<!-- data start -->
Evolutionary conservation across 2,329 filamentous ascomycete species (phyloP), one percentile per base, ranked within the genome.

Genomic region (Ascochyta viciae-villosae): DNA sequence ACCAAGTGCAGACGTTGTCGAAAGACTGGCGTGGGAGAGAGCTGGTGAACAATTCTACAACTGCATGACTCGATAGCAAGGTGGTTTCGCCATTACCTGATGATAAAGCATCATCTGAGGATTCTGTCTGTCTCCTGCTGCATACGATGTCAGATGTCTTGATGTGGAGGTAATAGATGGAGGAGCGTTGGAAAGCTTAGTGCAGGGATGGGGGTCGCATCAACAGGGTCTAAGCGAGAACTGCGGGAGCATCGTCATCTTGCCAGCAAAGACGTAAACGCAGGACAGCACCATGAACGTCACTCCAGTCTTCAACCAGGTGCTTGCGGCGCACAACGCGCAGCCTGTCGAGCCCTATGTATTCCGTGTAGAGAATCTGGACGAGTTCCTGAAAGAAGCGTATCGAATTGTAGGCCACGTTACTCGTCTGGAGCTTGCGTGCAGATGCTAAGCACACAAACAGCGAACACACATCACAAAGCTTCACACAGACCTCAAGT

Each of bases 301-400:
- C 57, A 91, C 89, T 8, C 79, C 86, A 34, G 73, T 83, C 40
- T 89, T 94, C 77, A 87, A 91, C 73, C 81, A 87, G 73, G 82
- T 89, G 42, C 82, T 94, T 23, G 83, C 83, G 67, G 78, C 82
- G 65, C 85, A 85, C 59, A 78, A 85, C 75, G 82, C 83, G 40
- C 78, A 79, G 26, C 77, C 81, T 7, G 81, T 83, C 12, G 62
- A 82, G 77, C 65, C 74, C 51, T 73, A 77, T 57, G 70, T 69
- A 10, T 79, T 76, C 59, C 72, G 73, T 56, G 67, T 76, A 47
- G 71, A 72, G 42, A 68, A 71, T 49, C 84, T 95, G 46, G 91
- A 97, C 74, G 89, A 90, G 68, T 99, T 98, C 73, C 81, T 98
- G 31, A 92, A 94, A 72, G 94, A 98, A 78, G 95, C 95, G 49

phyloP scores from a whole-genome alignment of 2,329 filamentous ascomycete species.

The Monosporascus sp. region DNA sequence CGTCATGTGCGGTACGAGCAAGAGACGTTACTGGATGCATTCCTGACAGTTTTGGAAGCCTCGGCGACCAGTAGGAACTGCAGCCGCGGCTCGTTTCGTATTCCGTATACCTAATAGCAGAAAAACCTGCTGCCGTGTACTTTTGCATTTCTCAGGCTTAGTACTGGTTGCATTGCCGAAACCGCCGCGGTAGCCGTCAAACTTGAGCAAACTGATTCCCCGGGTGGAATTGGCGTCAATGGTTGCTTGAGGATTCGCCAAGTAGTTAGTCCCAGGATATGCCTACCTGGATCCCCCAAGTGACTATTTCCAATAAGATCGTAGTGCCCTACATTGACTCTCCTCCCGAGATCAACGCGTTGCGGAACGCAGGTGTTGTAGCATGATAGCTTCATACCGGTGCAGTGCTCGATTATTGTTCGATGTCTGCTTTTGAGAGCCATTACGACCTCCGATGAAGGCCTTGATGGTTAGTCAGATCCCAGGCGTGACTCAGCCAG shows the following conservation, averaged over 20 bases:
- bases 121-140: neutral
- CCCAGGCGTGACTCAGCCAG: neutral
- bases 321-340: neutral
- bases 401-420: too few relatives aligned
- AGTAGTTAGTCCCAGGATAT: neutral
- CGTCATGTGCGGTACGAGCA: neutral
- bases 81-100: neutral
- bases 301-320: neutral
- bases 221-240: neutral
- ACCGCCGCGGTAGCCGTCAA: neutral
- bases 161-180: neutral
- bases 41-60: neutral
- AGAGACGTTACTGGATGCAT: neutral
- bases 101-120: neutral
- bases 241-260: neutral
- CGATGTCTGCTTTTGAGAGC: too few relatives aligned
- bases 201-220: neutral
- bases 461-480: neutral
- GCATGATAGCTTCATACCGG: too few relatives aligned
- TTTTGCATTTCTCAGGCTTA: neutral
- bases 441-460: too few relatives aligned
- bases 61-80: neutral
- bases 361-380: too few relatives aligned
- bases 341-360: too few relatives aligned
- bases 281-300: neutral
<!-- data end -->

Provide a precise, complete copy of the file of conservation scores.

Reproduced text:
Evolutionary conservation across 2,329 filamentous ascomycete species (phyloP), one percentile per base, ranked within the genome.

Genomic region (Ascochyta viciae-villosae): DNA sequence ACCAAGTGCAGACGTTGTCGAAAGACTGGCGTGGGAGAGAGCTGGTGAACAATTCTACAACTGCATGACTCGATAGCAAGGTGGTTTCGCCATTACCTGATGATAAAGCATCATCTGAGGATTCTGTCTGTCTCCTGCTGCATACGATGTCAGATGTCTTGATGTGGAGGTAATAGATGGAGGAGCGTTGGAAAGCTTAGTGCAGGGATGGGGGTCGCATCAACAGGGTCTAAGCGAGAACTGCGGGAGCATCGTCATCTTGCCAGCAAAGACGTAAACGCAGGACAGCACCATGAACGTCACTCCAGTCTTCAACCAGGTGCTTGCGGCGCACAACGCGCAGCCTGTCGAGCCCTATGTATTCCGTGTAGAGAATCTGGACGAGTTCCTGAAAGAAGCGTATCGAATTGTAGGCCACGTTACTCGTCTGGAGCTTGCGTGCAGATGCTAAGCACACAAACAGCGAACACACATCACAAAGCTTCACACAGACCTCAAGT

Each of bases 301-400:
- C 57, A 91, C 89, T 8, C 79, C 86, A 34, G 73, T 83, C 40
- T 89, T 94, C 77, A 87, A 91, C 73, C 81, A 87, G 73, G 82
- T 89, G 42, C 82, T 94, T 23, G 83, C 83, G 67, G 78, C 82
- G 65, C 85, A 85, C 59, A 78, A 85, C 75, G 82, C 83, G 40
- C 78, A 79, G 26, C 77, C 81, T 7, G 81, T 83, C 12, G 62
- A 82, G 77, C 65, C 74, C 51, T 73, A 77, T 57, G 70, T 69
- A 10, T 79, T 76, C 59, C 72, G 73, T 56, G 67, T 76, A 47
- G 71, A 72, G 42, A 68, A 71, T 49, C 84, T 95, G 46, G 91
- A 97, C 74, G 89, A 90, G 68, T 99, T 98, C 73, C 81, T 98
- G 31, A 92, A 94, A 72, G 94, A 98, A 78, G 95, C 95, G 49

phyloP scores from a whole-genome alignment of 2,329 filamentous ascomycete species.

The Monosporascus sp. region DNA sequence CGTCATGTGCGGTACGAGCAAGAGACGTTACTGGATGCATTCCTGACAGTTTTGGAAGCCTCGGCGACCAGTAGGAACTGCAGCCGCGGCTCGTTTCGTATTCCGTATACCTAATAGCAGAAAAACCTGCTGCCGTGTACTTTTGCATTTCTCAGGCTTAGTACTGGTTGCATTGCCGAAACCGCCGCGGTAGCCGTCAAACTTGAGCAAACTGATTCCCCGGGTGGAATTGGCGTCAATGGTTGCTTGAGGATTCGCCAAGTAGTTAGTCCCAGGATATGCCTACCTGGATCCCCCAAGTGACTATTTCCAATAAGATCGTAGTGCCCTACATTGACTCTCCTCCCGAGATCAACGCGTTGCGGAACGCAGGTGTTGTAGCATGATAGCTTCATACCGGTGCAGTGCTCGATTATTGTTCGATGTCTGCTTTTGAGAGCCATTACGACCTCCGATGAAGGCCTTGATGGTTAGTCAGATCCCAGGCGTGACTCAGCCAG shows the following conservation, averaged over 20 bases:
- bases 121-140: neutral
- CCCAGGCGTGACTCAGCCAG: neutral
- bases 321-340: neutral
- bases 401-420: too few relatives aligned
- AGTAGTTAGTCCCAGGATAT: neutral
- CGTCATGTGCGGTACGAGCA: neutral
- bases 81-100: neutral
- bases 301-320: neutral
- bases 221-240: neutral
- ACCGCCGCGGTAGCCGTCAA: neutral
- bases 161-180: neutral
- bases 41-60: neutral
- AGAGACGTTACTGGATGCAT: neutral
- bases 101-120: neutral
- bases 241-260: neutral
- CGATGTCTGCTTTTGAGAGC: too few relatives aligned
- bases 201-220: neutral
- bases 461-480: neutral
- GCATGATAGCTTCATACCGG: too few relatives aligned
- TTTTGCATTTCTCAGGCTTA: neutral
- bases 441-460: too few relatives aligned
- bases 61-80: neutral
- bases 361-380: too few relatives aligned
- bases 341-360: too few relatives aligned
- bases 281-300: neutral